“The annual NCCN State Oncology Society Forum plays an integral part in the consideration of new NCCN resources and programs, especially related to the expressed needs of the community oncology stakeholders,” said C. Lyn Fitzgerald, MJ, Vice President, U.S. &  Global Development, NCCN. “Community oncologists play an essential role in the advancement of quality care for people with cancer, and we look forward to identification of future areas of collaboration.”

For more information about the NCCN State Oncology Society Forum, visit NCCN.org.


About the National Comprehensive Cancer Network

The National Comprehensive Cancer Network® (NCCN®) is a not-for-profit alliance of 30 leading cancer centers devoted to patient care, research, and education. NCCN is dedicated to improving and facilitating quality, effective, efficient, and accessible cancer care so patients can live better lives. Through the leadership and expertise of clinical professionals at NCCN Member Institutions, NCCN develops resources that present valuable information to the numerous stakeholders in the health care delivery system. By defining and advancing high-quality cancer care, NCCN promotes the importance of continuous quality improvement and recognizes the significance of creating clinical practice guidelines appropriate for use by patients, clinicians, and other health care decision-makers around the world.

The NCCN Member Institutions are:

  • Abramson Cancer Center at the University of Pennsylvania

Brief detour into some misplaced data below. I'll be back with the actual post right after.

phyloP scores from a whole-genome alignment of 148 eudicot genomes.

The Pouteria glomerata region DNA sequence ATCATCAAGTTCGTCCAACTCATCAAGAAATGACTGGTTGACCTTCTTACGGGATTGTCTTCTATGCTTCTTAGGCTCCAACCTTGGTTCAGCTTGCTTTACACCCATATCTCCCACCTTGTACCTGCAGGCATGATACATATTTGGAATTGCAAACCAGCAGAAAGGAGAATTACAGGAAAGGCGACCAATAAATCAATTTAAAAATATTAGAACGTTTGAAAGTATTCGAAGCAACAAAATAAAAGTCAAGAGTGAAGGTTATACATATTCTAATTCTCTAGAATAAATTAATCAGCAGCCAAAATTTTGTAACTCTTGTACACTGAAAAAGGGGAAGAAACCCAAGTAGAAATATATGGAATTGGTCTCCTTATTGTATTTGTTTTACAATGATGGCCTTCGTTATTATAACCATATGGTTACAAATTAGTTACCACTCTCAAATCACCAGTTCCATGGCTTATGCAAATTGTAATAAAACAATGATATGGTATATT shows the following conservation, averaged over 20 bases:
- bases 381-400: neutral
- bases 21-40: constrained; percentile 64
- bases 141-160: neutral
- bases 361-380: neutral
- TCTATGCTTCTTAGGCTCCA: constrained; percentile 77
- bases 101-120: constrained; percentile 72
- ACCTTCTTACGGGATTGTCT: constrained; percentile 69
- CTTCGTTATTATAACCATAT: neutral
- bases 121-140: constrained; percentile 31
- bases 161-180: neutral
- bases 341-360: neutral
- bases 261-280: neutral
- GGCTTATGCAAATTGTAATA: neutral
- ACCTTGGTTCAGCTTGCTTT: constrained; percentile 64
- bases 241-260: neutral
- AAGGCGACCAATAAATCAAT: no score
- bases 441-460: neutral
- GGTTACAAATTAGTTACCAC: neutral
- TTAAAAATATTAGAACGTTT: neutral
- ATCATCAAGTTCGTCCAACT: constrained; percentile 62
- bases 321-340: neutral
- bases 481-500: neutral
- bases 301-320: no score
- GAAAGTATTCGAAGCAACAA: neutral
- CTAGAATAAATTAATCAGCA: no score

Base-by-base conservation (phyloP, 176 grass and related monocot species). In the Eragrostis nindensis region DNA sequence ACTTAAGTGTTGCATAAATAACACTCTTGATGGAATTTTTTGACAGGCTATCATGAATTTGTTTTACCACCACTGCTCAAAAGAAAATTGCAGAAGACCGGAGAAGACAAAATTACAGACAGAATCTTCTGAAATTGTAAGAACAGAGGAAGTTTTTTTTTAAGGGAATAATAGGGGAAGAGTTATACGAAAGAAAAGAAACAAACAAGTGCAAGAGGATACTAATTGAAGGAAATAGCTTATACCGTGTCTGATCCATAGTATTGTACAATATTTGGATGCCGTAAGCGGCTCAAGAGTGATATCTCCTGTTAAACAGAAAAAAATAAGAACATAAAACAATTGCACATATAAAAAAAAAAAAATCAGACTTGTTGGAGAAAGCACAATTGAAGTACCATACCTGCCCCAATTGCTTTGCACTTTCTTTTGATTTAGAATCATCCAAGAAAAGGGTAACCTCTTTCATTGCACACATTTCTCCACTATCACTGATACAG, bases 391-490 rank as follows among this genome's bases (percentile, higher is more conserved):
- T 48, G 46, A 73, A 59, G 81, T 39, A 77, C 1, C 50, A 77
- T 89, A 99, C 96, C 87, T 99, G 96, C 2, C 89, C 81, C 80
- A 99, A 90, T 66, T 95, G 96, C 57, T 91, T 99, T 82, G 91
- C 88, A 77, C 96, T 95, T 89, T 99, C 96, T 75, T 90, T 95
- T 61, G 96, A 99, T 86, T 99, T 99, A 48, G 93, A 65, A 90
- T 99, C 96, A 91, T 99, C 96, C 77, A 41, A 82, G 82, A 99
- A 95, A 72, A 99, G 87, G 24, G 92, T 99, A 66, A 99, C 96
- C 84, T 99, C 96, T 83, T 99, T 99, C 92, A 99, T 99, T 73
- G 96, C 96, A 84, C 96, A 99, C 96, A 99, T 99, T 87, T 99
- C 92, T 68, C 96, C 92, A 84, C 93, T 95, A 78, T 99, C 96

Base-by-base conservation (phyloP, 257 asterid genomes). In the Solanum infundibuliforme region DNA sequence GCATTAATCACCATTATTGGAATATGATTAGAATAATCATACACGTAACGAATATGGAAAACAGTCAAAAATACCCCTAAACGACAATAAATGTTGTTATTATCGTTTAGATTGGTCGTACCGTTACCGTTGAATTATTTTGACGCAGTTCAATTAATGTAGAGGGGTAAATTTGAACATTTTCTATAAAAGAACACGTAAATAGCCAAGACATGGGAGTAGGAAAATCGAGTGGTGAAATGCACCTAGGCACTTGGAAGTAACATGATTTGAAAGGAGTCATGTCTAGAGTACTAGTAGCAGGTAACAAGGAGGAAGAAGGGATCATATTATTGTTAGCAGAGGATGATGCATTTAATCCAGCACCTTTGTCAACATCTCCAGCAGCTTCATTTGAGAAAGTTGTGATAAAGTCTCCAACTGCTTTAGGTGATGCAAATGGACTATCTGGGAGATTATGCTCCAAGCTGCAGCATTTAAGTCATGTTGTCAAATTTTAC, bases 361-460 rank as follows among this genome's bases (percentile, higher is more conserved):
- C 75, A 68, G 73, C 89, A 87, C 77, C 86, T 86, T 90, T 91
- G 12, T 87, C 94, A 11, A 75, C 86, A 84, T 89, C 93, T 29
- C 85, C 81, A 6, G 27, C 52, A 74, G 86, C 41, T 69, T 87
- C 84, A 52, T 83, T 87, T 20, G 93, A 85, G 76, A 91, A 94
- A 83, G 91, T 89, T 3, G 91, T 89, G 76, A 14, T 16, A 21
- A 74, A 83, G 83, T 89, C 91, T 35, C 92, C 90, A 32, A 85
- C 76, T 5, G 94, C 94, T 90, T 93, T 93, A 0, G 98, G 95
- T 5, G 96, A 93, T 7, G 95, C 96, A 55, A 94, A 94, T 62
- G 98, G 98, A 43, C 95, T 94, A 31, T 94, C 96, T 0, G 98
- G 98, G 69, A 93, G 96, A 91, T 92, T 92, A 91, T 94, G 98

• Fred & Pamela Buffett Cancer Center
  • Case Comprehensive Cancer Center/University Hospitals Seidman Cancer Center and Cleveland Clinic Taussig Cancer Institute
  • City of Hope National Medical Center
  • Dana-Farber/Brigham and Women's Cancer Center | Massachusetts General Hospital Cancer Center
  • Duke Cancer Institute
  • Fox Chase Cancer Center
  • Huntsman Cancer Institute at the University of Utah
  • Fred Hutchinson Cancer Research Center/Seattle Cancer Care Alliance
  • The Sidney Kimmel Comprehensive Cancer Center at Johns Hopkins
  • Robert H. Lurie Comprehensive Cancer Center of Northwestern University
  • Mayo Clinic Cancer Center
  • Memorial Sloan Kettering Cancer Center
  • Moffitt Cancer Center
  • The Ohio State University Comprehensive Cancer Center - James Cancer Hospital and Solove Research Institute
  • O'Neal Comprehensive Cancer Center at UAB
  • Roswell Park Comprehensive Cancer Center
  • Siteman Cancer Center at Barnes-Jewish Hospital and Washington University School of Medicine
  • St. Jude Children's Research Hospital/The University of Tennessee Health Science Center
  • Stanford Cancer Institute
  • UC San Diego Moores Cancer Center
  • UCLA Jonsson Comprehensive Cancer Center
  • UCSF Helen Diller Family Comprehensive Cancer Center
  • University of Colorado Cancer Center
  • University of Michigan Rogel Cancer Center
  • The University of Texas MD Anderson Cancer Center
  • University of Wisconsin Carbone Cancer Center
  • UT Southwestern Simmons Comprehensive Cancer Center
  • Vanderbilt-Ingram Cancer Center
  • Yale Cancer Center/Smilow Cancer Hospital